Identity Protection

Identity Protection is a tool in Azure AD designed to identify potential risky behavior surrounding authentication events. Users with an Azure AD Premium P2 license may follow these steps to check for suspicious activity:

  1. Go to the Microsoft Azure portal.
  2. Use the search bar to locate Azure AD.
  3. Select Security from the left blade.
  4. Review the reports under Risky sign-ins and Risky users for any of the users that you enumerated from the list.

Screenshot shows the risky sign-ins page in the Microsoft Azure portal.

Figure 4. Azure AD can display a list of risky sign-ins to identify potential risky behavior.

Revoke user access

If an identity is considered compromised, action should be taken immediately to ensure that access is revoked. This should include disabling the user’s device(s), a password reset, account disablement, and token revocation in Azure AD.

Recommendations for protecting against password sprays

Password sprays are worrisome but when we look at the statistics according to the Digital Shadows report “From Exposure to Takeover,” there are over five billion unique credential pairs available for sale worldwide, with new caches of credentials being exposed on a regular basis.1 This kind of volume tells us that we should assume that a breach will occur and consider that a compromised username or password in any given organization is inevitable.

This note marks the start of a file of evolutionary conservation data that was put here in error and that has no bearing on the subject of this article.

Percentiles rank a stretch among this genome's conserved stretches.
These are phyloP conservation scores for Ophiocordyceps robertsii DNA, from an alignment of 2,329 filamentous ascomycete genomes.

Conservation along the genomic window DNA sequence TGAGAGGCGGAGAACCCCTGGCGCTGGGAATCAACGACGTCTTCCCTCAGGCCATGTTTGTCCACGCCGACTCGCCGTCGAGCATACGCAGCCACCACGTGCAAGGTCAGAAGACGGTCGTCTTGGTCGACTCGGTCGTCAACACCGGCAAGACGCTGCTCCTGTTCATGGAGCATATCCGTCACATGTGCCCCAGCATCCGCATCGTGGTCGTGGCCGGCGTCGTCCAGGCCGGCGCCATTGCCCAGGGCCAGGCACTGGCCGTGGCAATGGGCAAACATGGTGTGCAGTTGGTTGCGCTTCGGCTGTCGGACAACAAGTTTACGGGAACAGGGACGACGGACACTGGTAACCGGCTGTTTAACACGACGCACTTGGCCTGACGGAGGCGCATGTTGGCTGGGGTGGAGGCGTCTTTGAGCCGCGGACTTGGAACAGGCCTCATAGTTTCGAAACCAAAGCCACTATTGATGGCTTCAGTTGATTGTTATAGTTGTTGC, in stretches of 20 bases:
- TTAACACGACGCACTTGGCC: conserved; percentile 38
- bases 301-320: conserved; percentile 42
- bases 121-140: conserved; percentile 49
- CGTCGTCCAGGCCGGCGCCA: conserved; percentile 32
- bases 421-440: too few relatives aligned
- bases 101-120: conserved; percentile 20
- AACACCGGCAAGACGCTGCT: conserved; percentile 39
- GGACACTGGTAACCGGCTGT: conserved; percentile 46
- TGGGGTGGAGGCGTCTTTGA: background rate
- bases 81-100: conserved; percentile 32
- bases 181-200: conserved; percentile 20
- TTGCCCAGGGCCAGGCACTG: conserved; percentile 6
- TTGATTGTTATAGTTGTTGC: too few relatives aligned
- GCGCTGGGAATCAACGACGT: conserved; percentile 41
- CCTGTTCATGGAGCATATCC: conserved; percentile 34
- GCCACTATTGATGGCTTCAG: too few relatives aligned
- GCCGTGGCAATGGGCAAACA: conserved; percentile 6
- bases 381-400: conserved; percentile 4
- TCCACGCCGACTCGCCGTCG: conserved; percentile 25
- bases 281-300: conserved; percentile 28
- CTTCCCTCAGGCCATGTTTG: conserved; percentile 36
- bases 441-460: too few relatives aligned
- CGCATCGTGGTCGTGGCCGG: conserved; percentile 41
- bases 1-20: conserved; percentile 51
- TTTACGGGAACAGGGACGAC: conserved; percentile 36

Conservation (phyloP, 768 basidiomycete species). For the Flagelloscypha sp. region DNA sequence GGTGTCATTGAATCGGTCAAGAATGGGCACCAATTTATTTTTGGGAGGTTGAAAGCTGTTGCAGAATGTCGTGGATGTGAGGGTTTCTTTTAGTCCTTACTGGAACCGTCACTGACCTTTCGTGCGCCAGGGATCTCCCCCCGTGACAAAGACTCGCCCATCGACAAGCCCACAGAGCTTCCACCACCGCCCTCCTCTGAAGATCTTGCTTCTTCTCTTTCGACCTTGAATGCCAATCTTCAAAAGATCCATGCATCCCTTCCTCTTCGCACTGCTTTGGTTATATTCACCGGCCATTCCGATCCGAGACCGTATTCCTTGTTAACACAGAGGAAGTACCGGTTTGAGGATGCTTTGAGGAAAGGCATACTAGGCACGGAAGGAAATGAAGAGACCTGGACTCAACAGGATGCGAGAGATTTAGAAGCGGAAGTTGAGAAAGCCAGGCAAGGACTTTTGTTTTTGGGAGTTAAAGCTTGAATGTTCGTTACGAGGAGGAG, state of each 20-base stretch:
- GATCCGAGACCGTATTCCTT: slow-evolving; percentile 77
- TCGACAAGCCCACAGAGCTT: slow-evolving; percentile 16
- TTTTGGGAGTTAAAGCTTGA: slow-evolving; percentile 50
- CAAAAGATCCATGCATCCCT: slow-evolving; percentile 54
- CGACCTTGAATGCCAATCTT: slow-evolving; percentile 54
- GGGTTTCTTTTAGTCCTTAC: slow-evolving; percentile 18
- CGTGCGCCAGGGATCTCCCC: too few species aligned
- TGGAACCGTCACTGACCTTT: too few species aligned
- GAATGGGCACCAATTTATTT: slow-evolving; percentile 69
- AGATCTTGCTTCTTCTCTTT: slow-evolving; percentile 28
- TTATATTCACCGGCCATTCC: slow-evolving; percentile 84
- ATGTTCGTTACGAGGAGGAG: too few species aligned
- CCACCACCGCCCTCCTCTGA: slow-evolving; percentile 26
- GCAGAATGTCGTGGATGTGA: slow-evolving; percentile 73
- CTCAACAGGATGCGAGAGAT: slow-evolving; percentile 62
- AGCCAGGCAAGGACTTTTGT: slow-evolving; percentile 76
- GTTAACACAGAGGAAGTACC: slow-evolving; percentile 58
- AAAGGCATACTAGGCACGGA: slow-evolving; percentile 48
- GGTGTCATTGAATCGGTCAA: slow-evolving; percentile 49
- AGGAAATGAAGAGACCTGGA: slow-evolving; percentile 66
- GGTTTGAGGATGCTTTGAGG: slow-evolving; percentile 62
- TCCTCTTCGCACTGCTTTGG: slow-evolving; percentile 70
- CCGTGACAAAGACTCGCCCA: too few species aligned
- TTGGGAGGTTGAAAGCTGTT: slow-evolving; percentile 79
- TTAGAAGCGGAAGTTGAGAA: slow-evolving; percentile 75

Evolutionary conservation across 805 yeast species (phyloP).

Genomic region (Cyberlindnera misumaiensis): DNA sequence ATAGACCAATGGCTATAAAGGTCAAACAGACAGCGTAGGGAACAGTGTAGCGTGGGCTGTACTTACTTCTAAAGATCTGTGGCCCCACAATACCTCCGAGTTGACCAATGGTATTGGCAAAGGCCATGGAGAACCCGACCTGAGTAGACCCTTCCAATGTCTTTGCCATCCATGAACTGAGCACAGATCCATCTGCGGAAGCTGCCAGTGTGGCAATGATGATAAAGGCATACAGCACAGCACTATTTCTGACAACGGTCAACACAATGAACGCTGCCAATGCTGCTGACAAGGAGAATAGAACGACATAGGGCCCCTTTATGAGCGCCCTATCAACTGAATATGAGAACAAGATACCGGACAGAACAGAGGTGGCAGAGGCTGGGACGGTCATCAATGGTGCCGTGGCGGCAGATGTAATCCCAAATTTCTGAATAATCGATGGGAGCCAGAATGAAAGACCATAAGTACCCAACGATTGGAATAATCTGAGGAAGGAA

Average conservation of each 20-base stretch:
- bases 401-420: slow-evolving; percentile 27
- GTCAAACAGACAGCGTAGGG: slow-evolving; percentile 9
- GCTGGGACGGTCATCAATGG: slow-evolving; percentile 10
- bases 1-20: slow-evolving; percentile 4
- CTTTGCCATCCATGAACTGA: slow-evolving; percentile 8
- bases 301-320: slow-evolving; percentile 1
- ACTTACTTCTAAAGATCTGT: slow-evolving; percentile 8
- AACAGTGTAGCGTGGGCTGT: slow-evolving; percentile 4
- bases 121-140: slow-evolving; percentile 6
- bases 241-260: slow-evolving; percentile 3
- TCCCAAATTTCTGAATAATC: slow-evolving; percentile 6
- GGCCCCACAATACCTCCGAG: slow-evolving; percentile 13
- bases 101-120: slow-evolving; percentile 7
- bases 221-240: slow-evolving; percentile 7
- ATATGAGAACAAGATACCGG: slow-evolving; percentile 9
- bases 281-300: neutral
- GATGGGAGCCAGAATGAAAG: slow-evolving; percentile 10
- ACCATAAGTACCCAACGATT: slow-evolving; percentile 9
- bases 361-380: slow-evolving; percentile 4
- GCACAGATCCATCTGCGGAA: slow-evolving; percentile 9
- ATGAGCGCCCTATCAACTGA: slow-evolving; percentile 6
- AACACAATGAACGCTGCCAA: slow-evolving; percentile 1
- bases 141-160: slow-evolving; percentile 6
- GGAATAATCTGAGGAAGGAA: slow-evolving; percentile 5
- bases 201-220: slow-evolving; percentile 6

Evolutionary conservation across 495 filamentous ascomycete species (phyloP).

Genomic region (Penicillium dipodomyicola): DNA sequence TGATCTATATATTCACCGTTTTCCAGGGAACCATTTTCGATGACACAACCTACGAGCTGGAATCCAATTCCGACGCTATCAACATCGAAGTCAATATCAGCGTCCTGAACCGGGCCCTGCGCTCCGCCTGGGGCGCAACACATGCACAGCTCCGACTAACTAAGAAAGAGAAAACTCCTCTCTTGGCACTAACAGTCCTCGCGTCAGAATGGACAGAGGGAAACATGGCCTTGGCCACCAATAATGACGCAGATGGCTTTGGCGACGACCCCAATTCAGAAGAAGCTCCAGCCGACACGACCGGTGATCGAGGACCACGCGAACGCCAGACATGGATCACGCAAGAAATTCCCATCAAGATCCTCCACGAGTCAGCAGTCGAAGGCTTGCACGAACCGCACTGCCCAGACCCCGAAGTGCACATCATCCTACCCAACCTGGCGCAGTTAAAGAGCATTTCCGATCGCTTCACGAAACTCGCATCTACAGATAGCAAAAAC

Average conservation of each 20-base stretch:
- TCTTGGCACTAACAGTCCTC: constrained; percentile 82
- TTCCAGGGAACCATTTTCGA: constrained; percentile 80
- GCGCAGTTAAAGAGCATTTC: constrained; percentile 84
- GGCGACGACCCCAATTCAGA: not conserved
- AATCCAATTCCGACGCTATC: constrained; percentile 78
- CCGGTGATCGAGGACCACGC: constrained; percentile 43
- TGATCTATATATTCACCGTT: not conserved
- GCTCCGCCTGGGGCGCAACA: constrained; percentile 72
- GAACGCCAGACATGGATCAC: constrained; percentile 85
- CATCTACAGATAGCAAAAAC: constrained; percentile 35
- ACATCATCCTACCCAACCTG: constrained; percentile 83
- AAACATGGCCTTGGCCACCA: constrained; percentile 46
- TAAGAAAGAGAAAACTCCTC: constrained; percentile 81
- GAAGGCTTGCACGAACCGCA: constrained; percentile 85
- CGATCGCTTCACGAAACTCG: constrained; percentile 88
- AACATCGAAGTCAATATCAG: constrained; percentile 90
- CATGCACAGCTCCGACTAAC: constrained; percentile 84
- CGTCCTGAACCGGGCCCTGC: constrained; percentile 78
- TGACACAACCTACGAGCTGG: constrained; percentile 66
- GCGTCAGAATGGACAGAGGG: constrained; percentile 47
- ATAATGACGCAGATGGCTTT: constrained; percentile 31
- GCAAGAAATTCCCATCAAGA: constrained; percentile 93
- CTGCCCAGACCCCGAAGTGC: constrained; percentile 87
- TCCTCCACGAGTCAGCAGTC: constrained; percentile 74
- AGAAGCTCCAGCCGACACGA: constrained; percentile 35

This doesn’t mean we should give up on passwords altogether, but the rabbit hole of password policies, and the potentially endless discussions about complexity, length, and “correct battery horse staple” (Don’t know what we are talking about? Look it up!) should be avoided in favor of applying Zero Trust logic to identity and authentication. This includes areas like:

  • MFA and legacy authentication: You have probably heard this recommendation before: disabling legacy authentication and enabling MFA for all users is a critical step in securing your identity infrastructure and should be a priority if it has not already been done.